As for the Obama administration, it's not only touting the economic benefits of this mega-trade deal, but the fact that China is not one of the partners. By cutting China out of the TPP, the U.S. would become the major player in one of the fastest-emerging economic markets in the world.
If the U.S. doesn't make this deal, China could step in and dominate Pacific Rim commerce for decades to come.
There are great arguments to be made pro and con when it comes to this deal, as there always are on trade agreements. People will tell you they can predict the future impact of such pacts but later will explain that the numbers changed because of a world economic recession or changes in oil prices or unforeseen unrest in foreign countries.
And that's all true. Did NAFTA cause the decline in U.S. manufacturing or was it already happening due to the rise of Japan as an economic power and the emergence of China with its cheap supply of labor and unregulated commercial environment?
It's possible that without NAFTA, the manufacturing losses in the U.S. might have been greater.
I'm pretty confident in saying that many Americans have never heard of the Trans-Pacific Partnership, or if they have, only in passing.
The fact that congressmen are complaining about the secrecy of the deal (Lipinski isn't the only one) indicates that even motivated individuals would have a difficult time discovering the details.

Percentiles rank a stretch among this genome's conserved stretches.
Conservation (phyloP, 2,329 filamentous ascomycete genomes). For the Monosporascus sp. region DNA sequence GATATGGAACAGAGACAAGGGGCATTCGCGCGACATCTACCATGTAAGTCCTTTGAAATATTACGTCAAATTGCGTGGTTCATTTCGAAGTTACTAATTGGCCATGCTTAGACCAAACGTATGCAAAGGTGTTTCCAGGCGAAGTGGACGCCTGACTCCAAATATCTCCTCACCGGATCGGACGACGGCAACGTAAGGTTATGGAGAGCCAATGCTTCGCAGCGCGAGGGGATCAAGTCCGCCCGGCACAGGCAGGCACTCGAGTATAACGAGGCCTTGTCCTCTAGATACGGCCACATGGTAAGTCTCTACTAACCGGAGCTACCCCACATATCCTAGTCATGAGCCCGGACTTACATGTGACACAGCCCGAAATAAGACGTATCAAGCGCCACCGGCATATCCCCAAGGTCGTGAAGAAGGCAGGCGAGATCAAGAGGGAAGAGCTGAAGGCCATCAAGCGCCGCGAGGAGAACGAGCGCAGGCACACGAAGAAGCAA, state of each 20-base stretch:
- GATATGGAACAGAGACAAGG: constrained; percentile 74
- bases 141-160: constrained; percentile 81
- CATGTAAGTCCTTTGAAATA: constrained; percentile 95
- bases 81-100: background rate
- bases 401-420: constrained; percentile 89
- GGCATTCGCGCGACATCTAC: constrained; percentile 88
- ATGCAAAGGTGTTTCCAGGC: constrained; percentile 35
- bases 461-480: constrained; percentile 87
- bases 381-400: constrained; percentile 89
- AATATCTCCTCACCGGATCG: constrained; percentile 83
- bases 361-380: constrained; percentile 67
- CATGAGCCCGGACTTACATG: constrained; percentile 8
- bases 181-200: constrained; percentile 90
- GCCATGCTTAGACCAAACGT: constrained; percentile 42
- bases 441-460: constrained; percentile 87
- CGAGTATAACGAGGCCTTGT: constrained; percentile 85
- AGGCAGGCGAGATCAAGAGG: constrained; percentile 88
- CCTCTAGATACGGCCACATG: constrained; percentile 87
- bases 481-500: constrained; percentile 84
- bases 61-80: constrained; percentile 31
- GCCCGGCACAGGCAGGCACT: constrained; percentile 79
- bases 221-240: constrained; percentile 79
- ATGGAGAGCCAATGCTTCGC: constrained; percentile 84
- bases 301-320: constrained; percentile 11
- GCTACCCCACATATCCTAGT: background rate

My guess is that if ordinary Americans were allowed to vote on any free trade deal they would be opposed. There's a gut feeling that such agreements drive down the wages of working folks who are forced to compete with countries where the average annual income is far less than it is here. And there's a perception, based in fact, that our trading partners often cheat.
Enforcement of such trade agreement is lax, and unlike companies in the United States, industries in foreign countries don't have to abide by the strict environmental and public health laws we demand in America.
As a result, there's a drumbeat by the Wall Street barons and corporate titans in this country that Americans ought to be willing to work for less money, that safety regulations ought to be relaxed and environmental hazards ignored.
The really interesting thing about these sorts of debates is that you find people who would normally criticize Obama supporting him and those who normally support him questioning his iron-fisted, do-what-I-say mentality.
U.S. Rep. Robin Kelly, D-2nd, for example, who's considered a liberal on most issues, has made statements in opposition to the president's proposal to fast-track trade agreements.